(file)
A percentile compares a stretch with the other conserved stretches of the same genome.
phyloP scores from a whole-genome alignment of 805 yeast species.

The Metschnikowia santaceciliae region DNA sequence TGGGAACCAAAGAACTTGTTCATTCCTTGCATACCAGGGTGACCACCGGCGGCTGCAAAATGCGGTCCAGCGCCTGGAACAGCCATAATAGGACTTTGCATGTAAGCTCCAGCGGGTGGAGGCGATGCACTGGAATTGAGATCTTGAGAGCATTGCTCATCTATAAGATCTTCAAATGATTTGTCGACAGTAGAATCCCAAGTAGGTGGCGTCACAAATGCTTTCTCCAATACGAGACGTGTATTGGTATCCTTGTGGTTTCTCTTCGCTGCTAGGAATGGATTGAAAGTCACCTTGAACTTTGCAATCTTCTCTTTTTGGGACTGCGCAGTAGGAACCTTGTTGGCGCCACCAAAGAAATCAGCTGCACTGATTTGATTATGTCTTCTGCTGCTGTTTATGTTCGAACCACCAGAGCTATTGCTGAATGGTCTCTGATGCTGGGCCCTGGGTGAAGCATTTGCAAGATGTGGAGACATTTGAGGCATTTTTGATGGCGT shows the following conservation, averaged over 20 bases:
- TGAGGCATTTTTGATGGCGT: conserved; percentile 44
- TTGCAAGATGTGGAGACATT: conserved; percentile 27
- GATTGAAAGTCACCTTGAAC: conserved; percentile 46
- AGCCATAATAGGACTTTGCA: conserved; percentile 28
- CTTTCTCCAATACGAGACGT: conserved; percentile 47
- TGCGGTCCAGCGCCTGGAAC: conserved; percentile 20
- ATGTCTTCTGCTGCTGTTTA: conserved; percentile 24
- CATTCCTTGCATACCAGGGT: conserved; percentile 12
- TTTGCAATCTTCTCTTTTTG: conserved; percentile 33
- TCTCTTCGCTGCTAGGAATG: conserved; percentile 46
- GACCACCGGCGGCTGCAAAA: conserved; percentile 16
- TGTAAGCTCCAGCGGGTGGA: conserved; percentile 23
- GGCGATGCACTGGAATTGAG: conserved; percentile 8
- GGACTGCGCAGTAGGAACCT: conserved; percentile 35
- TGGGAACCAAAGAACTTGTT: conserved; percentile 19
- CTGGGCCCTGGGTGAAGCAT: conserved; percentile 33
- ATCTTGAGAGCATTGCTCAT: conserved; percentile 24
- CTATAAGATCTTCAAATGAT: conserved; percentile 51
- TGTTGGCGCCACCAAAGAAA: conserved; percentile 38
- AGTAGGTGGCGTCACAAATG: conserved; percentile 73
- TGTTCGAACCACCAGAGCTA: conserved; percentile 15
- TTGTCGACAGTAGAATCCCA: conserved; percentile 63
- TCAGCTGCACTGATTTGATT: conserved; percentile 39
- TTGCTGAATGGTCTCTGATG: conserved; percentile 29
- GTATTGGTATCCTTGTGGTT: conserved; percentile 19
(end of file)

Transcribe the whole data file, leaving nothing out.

A percentile compares a stretch with the other conserved stretches of the same genome.
phyloP scores from a whole-genome alignment of 805 yeast species.

The Metschnikowia santaceciliae region DNA sequence TGGGAACCAAAGAACTTGTTCATTCCTTGCATACCAGGGTGACCACCGGCGGCTGCAAAATGCGGTCCAGCGCCTGGAACAGCCATAATAGGACTTTGCATGTAAGCTCCAGCGGGTGGAGGCGATGCACTGGAATTGAGATCTTGAGAGCATTGCTCATCTATAAGATCTTCAAATGATTTGTCGACAGTAGAATCCCAAGTAGGTGGCGTCACAAATGCTTTCTCCAATACGAGACGTGTATTGGTATCCTTGTGGTTTCTCTTCGCTGCTAGGAATGGATTGAAAGTCACCTTGAACTTTGCAATCTTCTCTTTTTGGGACTGCGCAGTAGGAACCTTGTTGGCGCCACCAAAGAAATCAGCTGCACTGATTTGATTATGTCTTCTGCTGCTGTTTATGTTCGAACCACCAGAGCTATTGCTGAATGGTCTCTGATGCTGGGCCCTGGGTGAAGCATTTGCAAGATGTGGAGACATTTGAGGCATTTTTGATGGCGT shows the following conservation, averaged over 20 bases:
- TGAGGCATTTTTGATGGCGT: conserved; percentile 44
- TTGCAAGATGTGGAGACATT: conserved; percentile 27
- GATTGAAAGTCACCTTGAAC: conserved; percentile 46
- AGCCATAATAGGACTTTGCA: conserved; percentile 28
- CTTTCTCCAATACGAGACGT: conserved; percentile 47
- TGCGGTCCAGCGCCTGGAAC: conserved; percentile 20
- ATGTCTTCTGCTGCTGTTTA: conserved; percentile 24
- CATTCCTTGCATACCAGGGT: conserved; percentile 12
- TTTGCAATCTTCTCTTTTTG: conserved; percentile 33
- TCTCTTCGCTGCTAGGAATG: conserved; percentile 46
- GACCACCGGCGGCTGCAAAA: conserved; percentile 16
- TGTAAGCTCCAGCGGGTGGA: conserved; percentile 23
- GGCGATGCACTGGAATTGAG: conserved; percentile 8
- GGACTGCGCAGTAGGAACCT: conserved; percentile 35
- TGGGAACCAAAGAACTTGTT: conserved; percentile 19
- CTGGGCCCTGGGTGAAGCAT: conserved; percentile 33
- ATCTTGAGAGCATTGCTCAT: conserved; percentile 24
- CTATAAGATCTTCAAATGAT: conserved; percentile 51
- TGTTGGCGCCACCAAAGAAA: conserved; percentile 38
- AGTAGGTGGCGTCACAAATG: conserved; percentile 73
- TGTTCGAACCACCAGAGCTA: conserved; percentile 15
- TTGTCGACAGTAGAATCCCA: conserved; percentile 63
- TCAGCTGCACTGATTTGATT: conserved; percentile 39
- TTGCTGAATGGTCTCTGATG: conserved; percentile 29
- GTATTGGTATCCTTGTGGTT: conserved; percentile 19